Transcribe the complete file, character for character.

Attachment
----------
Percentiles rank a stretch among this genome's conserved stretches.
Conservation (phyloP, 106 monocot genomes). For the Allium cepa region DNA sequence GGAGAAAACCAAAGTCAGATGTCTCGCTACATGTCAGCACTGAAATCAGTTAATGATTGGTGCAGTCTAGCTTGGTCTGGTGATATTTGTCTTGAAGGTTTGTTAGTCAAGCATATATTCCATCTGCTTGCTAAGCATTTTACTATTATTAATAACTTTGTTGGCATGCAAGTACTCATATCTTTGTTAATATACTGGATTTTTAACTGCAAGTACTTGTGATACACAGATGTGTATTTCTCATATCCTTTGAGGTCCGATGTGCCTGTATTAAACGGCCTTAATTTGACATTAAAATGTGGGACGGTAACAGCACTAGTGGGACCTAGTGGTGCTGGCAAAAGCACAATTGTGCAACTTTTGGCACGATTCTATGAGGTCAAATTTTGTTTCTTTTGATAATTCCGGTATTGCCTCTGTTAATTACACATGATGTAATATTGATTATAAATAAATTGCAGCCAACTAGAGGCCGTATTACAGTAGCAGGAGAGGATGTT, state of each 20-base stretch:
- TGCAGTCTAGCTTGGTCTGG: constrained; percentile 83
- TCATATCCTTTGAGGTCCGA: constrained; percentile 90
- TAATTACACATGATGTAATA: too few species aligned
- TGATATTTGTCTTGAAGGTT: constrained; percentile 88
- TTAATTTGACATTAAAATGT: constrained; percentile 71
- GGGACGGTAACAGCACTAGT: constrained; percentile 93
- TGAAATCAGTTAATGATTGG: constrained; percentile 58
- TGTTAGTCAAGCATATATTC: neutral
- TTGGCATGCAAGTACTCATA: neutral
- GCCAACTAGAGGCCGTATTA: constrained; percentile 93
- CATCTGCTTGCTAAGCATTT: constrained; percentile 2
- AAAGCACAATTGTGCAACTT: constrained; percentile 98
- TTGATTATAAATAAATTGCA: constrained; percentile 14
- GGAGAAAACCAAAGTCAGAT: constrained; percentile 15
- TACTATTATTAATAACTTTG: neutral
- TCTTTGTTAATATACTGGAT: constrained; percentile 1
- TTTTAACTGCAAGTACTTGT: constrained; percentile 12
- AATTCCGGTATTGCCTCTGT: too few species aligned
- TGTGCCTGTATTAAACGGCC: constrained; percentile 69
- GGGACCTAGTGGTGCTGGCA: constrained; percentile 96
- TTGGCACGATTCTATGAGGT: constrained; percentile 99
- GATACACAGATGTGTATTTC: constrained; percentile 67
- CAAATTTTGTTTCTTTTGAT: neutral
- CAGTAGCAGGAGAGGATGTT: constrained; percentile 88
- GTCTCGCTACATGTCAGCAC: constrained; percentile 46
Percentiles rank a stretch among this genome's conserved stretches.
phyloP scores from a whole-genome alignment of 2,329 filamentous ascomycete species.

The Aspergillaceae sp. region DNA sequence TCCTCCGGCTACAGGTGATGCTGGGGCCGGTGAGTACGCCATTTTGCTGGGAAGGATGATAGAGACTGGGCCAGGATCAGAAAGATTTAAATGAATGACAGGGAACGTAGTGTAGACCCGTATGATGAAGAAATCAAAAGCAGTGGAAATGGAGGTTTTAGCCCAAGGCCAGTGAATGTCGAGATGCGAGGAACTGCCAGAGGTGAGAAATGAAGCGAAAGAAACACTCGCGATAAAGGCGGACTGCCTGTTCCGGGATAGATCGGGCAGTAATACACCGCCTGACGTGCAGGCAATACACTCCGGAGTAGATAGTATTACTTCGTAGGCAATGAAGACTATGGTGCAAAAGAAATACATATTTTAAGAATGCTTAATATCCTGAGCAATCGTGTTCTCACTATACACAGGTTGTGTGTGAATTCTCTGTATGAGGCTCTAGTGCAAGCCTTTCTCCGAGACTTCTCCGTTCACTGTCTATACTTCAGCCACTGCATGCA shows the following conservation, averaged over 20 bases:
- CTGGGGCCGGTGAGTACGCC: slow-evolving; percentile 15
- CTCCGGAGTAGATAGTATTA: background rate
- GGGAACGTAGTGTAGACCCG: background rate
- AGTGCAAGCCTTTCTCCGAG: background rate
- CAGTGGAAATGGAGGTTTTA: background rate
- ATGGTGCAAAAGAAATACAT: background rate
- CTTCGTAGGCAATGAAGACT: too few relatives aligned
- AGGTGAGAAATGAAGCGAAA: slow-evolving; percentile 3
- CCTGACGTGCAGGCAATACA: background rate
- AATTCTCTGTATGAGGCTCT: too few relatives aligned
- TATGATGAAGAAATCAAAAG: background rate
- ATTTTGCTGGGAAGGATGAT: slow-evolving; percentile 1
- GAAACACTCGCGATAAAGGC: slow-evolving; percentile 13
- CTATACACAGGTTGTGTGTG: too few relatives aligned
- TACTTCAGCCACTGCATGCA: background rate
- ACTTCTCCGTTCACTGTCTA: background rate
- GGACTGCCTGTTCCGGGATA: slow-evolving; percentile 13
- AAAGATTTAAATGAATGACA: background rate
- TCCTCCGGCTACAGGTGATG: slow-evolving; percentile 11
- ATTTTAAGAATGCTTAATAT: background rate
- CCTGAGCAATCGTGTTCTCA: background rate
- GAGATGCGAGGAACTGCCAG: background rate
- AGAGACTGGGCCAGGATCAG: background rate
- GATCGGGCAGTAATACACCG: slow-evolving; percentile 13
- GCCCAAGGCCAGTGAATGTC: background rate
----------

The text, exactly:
Percentiles rank a stretch among this genome's conserved stretches.
Conservation (phyloP, 106 monocot genomes). For the Allium cepa region DNA sequence GGAGAAAACCAAAGTCAGATGTCTCGCTACATGTCAGCACTGAAATCAGTTAATGATTGGTGCAGTCTAGCTTGGTCTGGTGATATTTGTCTTGAAGGTTTGTTAGTCAAGCATATATTCCATCTGCTTGCTAAGCATTTTACTATTATTAATAACTTTGTTGGCATGCAAGTACTCATATCTTTGTTAATATACTGGATTTTTAACTGCAAGTACTTGTGATACACAGATGTGTATTTCTCATATCCTTTGAGGTCCGATGTGCCTGTATTAAACGGCCTTAATTTGACATTAAAATGTGGGACGGTAACAGCACTAGTGGGACCTAGTGGTGCTGGCAAAAGCACAATTGTGCAACTTTTGGCACGATTCTATGAGGTCAAATTTTGTTTCTTTTGATAATTCCGGTATTGCCTCTGTTAATTACACATGATGTAATATTGATTATAAATAAATTGCAGCCAACTAGAGGCCGTATTACAGTAGCAGGAGAGGATGTT, state of each 20-base stretch:
- TGCAGTCTAGCTTGGTCTGG: constrained; percentile 83
- TCATATCCTTTGAGGTCCGA: constrained; percentile 90
- TAATTACACATGATGTAATA: too few species aligned
- TGATATTTGTCTTGAAGGTT: constrained; percentile 88
- TTAATTTGACATTAAAATGT: constrained; percentile 71
- GGGACGGTAACAGCACTAGT: constrained; percentile 93
- TGAAATCAGTTAATGATTGG: constrained; percentile 58
- TGTTAGTCAAGCATATATTC: neutral
- TTGGCATGCAAGTACTCATA: neutral
- GCCAACTAGAGGCCGTATTA: constrained; percentile 93
- CATCTGCTTGCTAAGCATTT: constrained; percentile 2
- AAAGCACAATTGTGCAACTT: constrained; percentile 98
- TTGATTATAAATAAATTGCA: constrained; percentile 14
- GGAGAAAACCAAAGTCAGAT: constrained; percentile 15
- TACTATTATTAATAACTTTG: neutral
- TCTTTGTTAATATACTGGAT: constrained; percentile 1
- TTTTAACTGCAAGTACTTGT: constrained; percentile 12
- AATTCCGGTATTGCCTCTGT: too few species aligned
- TGTGCCTGTATTAAACGGCC: constrained; percentile 69
- GGGACCTAGTGGTGCTGGCA: constrained; percentile 96
- TTGGCACGATTCTATGAGGT: constrained; percentile 99
- GATACACAGATGTGTATTTC: constrained; percentile 67
- CAAATTTTGTTTCTTTTGAT: neutral
- CAGTAGCAGGAGAGGATGTT: constrained; percentile 88
- GTCTCGCTACATGTCAGCAC: constrained; percentile 46
Percentiles rank a stretch among this genome's conserved stretches.
phyloP scores from a whole-genome alignment of 2,329 filamentous ascomycete species.

The Aspergillaceae sp. region DNA sequence TCCTCCGGCTACAGGTGATGCTGGGGCCGGTGAGTACGCCATTTTGCTGGGAAGGATGATAGAGACTGGGCCAGGATCAGAAAGATTTAAATGAATGACAGGGAACGTAGTGTAGACCCGTATGATGAAGAAATCAAAAGCAGTGGAAATGGAGGTTTTAGCCCAAGGCCAGTGAATGTCGAGATGCGAGGAACTGCCAGAGGTGAGAAATGAAGCGAAAGAAACACTCGCGATAAAGGCGGACTGCCTGTTCCGGGATAGATCGGGCAGTAATACACCGCCTGACGTGCAGGCAATACACTCCGGAGTAGATAGTATTACTTCGTAGGCAATGAAGACTATGGTGCAAAAGAAATACATATTTTAAGAATGCTTAATATCCTGAGCAATCGTGTTCTCACTATACACAGGTTGTGTGTGAATTCTCTGTATGAGGCTCTAGTGCAAGCCTTTCTCCGAGACTTCTCCGTTCACTGTCTATACTTCAGCCACTGCATGCA shows the following conservation, averaged over 20 bases:
- CTGGGGCCGGTGAGTACGCC: slow-evolving; percentile 15
- CTCCGGAGTAGATAGTATTA: background rate
- GGGAACGTAGTGTAGACCCG: background rate
- AGTGCAAGCCTTTCTCCGAG: background rate
- CAGTGGAAATGGAGGTTTTA: background rate
- ATGGTGCAAAAGAAATACAT: background rate
- CTTCGTAGGCAATGAAGACT: too few relatives aligned
- AGGTGAGAAATGAAGCGAAA: slow-evolving; percentile 3
- CCTGACGTGCAGGCAATACA: background rate
- AATTCTCTGTATGAGGCTCT: too few relatives aligned
- TATGATGAAGAAATCAAAAG: background rate
- ATTTTGCTGGGAAGGATGAT: slow-evolving; percentile 1
- GAAACACTCGCGATAAAGGC: slow-evolving; percentile 13
- CTATACACAGGTTGTGTGTG: too few relatives aligned
- TACTTCAGCCACTGCATGCA: background rate
- ACTTCTCCGTTCACTGTCTA: background rate
- GGACTGCCTGTTCCGGGATA: slow-evolving; percentile 13
- AAAGATTTAAATGAATGACA: background rate
- TCCTCCGGCTACAGGTGATG: slow-evolving; percentile 11
- ATTTTAAGAATGCTTAATAT: background rate
- CCTGAGCAATCGTGTTCTCA: background rate
- GAGATGCGAGGAACTGCCAG: background rate
- AGAGACTGGGCCAGGATCAG: background rate
- GATCGGGCAGTAATACACCG: slow-evolving; percentile 13
- GCCCAAGGCCAGTGAATGTC: background rate